I’ve written about my snake-bitten writing retreats in the past, but his one is really something.
So, my friend Laurie and I are staying overnight at darling, old-fashioned hotel in anticipation of attending writers’ workshop tomorrow morning.
Getting out the door this afternoon was a bit of a challenge, but once I
packed everything I own for a one-night stay and found my car keys hiding the basement, Laurie and I were on our way.
On the drive, we enjoyed one of those never-ending conversations where you talk and talk until you have to draw a breath and then your companion jumps in and does the same, and before you know it, you’re all caught up and more up-to-date on how the other is doing than you’ve ever been. We never even turned the radio on. It was fabulous. That’s not the snake-bitten part. Just wait.
Then, we went to dinner, and the waitress was just lovely, and so, so patient. Laurie and I were still engaged in our barely-stopping-for-a-breath conversation and ignored our menus in favor of gushing at one another. The waitress came over and said, “Have you decided what you’re having?”
I replied emphatically, “YES!”
Laurie said, “Oh no, I haven’t even opened the menu yet. Have you?” she asked me.
“NO!” I said, just as emphatically.
The waitress couldn’t contain her mirth at our silliness, and she promised to come back when we’d left the secret signal that we were ready to order: we placed our menus, closed, and the end of the table. I ordered chicken pot pie and Laurie had a salad. I know her order was healthier than mine, but that’s really none of your business and I don’t know why you’d even bring it up. That’s not the snake-bitten part either. Almost there.
So, we filled up on our delicious dinners to the point where we had no room for dessert, then we retired to sweet, little lounge on the second floor where we chatted again at length and where I decided, later, would be a good place for me to go and write once Laurie, who is not a night owl like me, turned in.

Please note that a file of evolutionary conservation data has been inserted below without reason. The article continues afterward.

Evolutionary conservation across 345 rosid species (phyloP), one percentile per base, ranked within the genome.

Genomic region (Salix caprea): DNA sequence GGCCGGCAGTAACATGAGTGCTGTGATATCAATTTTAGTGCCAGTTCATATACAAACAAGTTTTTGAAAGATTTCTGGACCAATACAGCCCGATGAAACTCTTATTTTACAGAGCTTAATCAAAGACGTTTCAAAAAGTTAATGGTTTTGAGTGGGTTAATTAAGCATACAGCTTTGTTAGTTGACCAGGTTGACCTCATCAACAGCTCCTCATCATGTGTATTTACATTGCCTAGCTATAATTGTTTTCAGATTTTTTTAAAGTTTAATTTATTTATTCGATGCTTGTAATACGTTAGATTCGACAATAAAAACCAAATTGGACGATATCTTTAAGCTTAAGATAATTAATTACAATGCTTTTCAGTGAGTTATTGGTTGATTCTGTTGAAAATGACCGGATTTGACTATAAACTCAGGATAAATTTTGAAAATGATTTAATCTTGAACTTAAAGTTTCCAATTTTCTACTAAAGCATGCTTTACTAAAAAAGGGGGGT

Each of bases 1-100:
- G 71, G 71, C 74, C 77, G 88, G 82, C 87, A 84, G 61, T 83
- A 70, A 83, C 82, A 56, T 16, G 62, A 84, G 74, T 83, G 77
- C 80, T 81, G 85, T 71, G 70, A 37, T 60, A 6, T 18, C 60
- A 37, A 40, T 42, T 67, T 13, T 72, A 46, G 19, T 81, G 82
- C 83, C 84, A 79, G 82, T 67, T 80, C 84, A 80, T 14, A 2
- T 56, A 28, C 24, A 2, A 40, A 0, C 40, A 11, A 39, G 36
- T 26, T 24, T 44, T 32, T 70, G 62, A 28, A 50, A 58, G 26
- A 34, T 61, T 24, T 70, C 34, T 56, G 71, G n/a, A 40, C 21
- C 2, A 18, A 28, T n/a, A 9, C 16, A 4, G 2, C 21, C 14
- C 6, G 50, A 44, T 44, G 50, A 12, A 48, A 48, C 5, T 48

And here is where we get to the snake-bitten part.
As it turns out, November 20 is a very special day. It is the owner of the hotel’s daughter’s birthday. I’m not sure exactly, but I think she turned 13. This is my best guess based on the number of middle-schoolers running around the hotel dressed to kill in high heels and prom dresses.
To take a big, class-sized picture, they sat down and completely covered the staircase that led to the lovely, little writing lounge. No biggie. I took the elevator.
I sat and wrote for a little while, but I was distracted by the ambient conversations. “This is just like a middle school dance,” said one guest, and I heartily agreed, though not out loud. It wouldn’t do for me to be seen talking to myself.
Another voice that (I hope) belonged to a chaperone said, “I’m not sure if he’s married. I know he’s got a twenty-one-year-old son. Or maybe he’s twenty-three.” I never did find out why it mattered if “he” were married (or why his son couldn’t possibly be 22) because then, inexplicably, Frank Sinatra tunes started to play. I could no longer hear much else, but suffice it to say that all dialogue was delivered in urgent, middle-school staccato, and so I can tell you that the conversations were about very, very important things.
I’ve been on snake-bitten writing retreats before and I know when to give up. It wasn’t long before I headed back to my room to listen to the middle-schoolers knock on one another’s doors and party in their suites. Since I am working on a middle grade manuscript, I consider this a golden opportunity for research, and not at all irritating in any way. Really. Seriously. I mean it.